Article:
The Man in Grey
After a series of excellent or at least interesting films on the list it is now back to one of the inevitable disappointments. I hate to say it, but “The Man in Grey” was not a good experience.
I went into this one knowing absolutely nothing. It is not on the Danish edition of the list as it features a Danish entry in the slot occupied by “The Man in Grey” in the original edition. So far I have seen only few of the 1943 entries, but unless some utter cinematic disaster awaits me further down the list “The Man in Grey” seems like an excellent choice for replacement.
My problems with this film are many. I suppose it qualifies as a “chick-lite” film in the respect that it caters to women by feeding them a romantic melodrama so stuffed up with clichés that it makes telenovellas high art. Already at this point I have begun rolling my eyes. The setting is pre-Victorian upper class in a sort of Austin tradition, except that it entirely lacks the developed characters of an Austinian drama. I am not crazy about that setting either.
But the real culprit is the extremely cliché and predictable storyline. This is about women who a subordinate the strictures of society and end up in unloving marriages. Then of course true love drops by and lo, observe the rigors of breaking free of the bondage to realize your true calling. Add to that the intrigue of a snake of a woman that does her best to make things complicated for everybody. Jane Austin meets Dynasty. This is a very well-known recipe, certain to bring a lot of women to the cinema and just as certain to bring a number of boyfriends in tow.
Sometimes a cliché film is only cliché because it was so big a success that it has been imitated a hundred times since then (Little Cesar, It happened one night etc.), but “The Man in Grey” cannot use that excuse. It is just one more film following this endlessly repeated plot.
As is typical of chick-lite films the characters are cliché as well. In this case almost cartoonish. The heroine, Clarissa (Phyllis Calvert) is blond and pretty and so goody good that she is borderline saintly. She is Snowwhite, perfectly innocent and lovable and without a hint of guile. She even hands out sweets to her friends in the beginning! And even at the end she is totally unsuspecting of the betrayal by her best friend.
Hester (Margaret Lockwood) on the other hand is the witch. She is black haired and of a surly nature. When she smiles it is calculated and self-satisfied and she is constantly scheming. Again and again we are told what a foul character she is, there is even a gypsy fortuneteller spelling it out to us. She is the Alexis of Dynasty that we must despise and cry out to Clarissa that she must beware of the snake she is nurturing at her bossom.
The men are uniformly one-dimensional. Lord Rohan (James Mason) is the cold and calculated nobleman set up to be the “evil guy”. We only learn that his honor is precious to him and that he has a violent nature. Oh, and that he is ruthless in getting what he wants. Other than that we just get a lot of James Mason scowling. He is the Man in Grey.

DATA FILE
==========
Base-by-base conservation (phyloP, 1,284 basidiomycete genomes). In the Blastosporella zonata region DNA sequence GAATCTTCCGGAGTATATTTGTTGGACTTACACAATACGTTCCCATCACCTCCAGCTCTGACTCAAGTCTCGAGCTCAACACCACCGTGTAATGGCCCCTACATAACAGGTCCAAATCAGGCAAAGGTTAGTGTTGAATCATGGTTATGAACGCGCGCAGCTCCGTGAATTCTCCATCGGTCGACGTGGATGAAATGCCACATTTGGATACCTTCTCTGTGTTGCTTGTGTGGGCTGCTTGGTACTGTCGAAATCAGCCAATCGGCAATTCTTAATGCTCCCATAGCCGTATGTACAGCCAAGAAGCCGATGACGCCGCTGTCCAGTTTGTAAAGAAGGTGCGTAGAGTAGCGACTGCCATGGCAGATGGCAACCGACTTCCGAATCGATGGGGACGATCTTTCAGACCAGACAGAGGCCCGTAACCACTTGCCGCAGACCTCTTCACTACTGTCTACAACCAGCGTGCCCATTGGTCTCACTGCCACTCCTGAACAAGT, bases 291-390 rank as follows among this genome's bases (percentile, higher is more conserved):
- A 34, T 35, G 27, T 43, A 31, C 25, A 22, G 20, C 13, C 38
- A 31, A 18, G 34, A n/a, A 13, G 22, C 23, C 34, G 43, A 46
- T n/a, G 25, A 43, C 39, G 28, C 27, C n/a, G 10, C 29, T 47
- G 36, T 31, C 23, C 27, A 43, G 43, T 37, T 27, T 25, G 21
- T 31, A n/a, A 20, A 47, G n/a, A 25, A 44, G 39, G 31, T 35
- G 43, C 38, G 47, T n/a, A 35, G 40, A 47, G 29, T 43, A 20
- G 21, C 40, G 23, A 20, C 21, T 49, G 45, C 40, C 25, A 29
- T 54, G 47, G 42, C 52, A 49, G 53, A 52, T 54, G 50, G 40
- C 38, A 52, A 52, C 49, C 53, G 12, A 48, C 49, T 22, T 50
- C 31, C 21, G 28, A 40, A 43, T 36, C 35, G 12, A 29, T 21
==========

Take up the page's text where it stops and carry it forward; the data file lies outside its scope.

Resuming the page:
The hero is young and handsome and perfectly romantic inclined. He is also honorable, but a scoundrel character, well at least nominally. Considering he is supposed to be a jack of all trades, including actor and mock highwayman he is actually disappointingly bland and one dimensional. He is the result of a girl in pink tasked to describe her dream prince. In a different age this would be Matthew McConaughey. In this case it is the dashing Stewart Granger.
There is even a child (Toby, Harry Scott) acting as the funny sidekick, except that he is not funny and mostly annoying in his blackface.
“The Man in Grey” does have some redeeming factors. The production standard is pretty good considering it was made in war time Britain and it is up to par with Hollywood. Also it always a bliss to get real British accents instead of fake ones and the ending is at least interesting with general disaster striking everybody. However that is quickly cancelled out by the oh-so-romantic notion that a few generations later their descendants can get what their ancestors were denied, sigh…
No, I did not care much for this film. I think the main quality of this movie was that it was the movie that introduced James Mason. And of course that it was something of a blockbuster, but that does not necessarily mean quality.
Great sets, nice costumes, forgettable everything else pretty much sums it up for me.ReplyDelete
Yes, the production standard is pretty good. Unfortunately that just does not make it for me.Delete
Uh, oh. And I went ahead and bought the set containing this one because it wasn't otherwise available. I still haven't seen it.ReplyDelete
I am sorry if I am ruining it for you. I guess this one may be gender dependent. I can sort of see why a lot of women would like "The Man in Grey". "Gone with the Wind" contains many of the same elements, but there everything works and end up not being a cliché.Delete
This was one of the ones I singled out last month as my worst of the month. The book says that it is included because it represents a specific genre of film that existed at the time - the costume melodrama from Gainsborough Studios. Sad to say, but it refers to it as the finest example of them.ReplyDelete
I missed that one, you see so many films, Chip :-)Delete
But I can see we are on the same wavelength here. Anyway, cotume melodrama, it is almost a giveaway...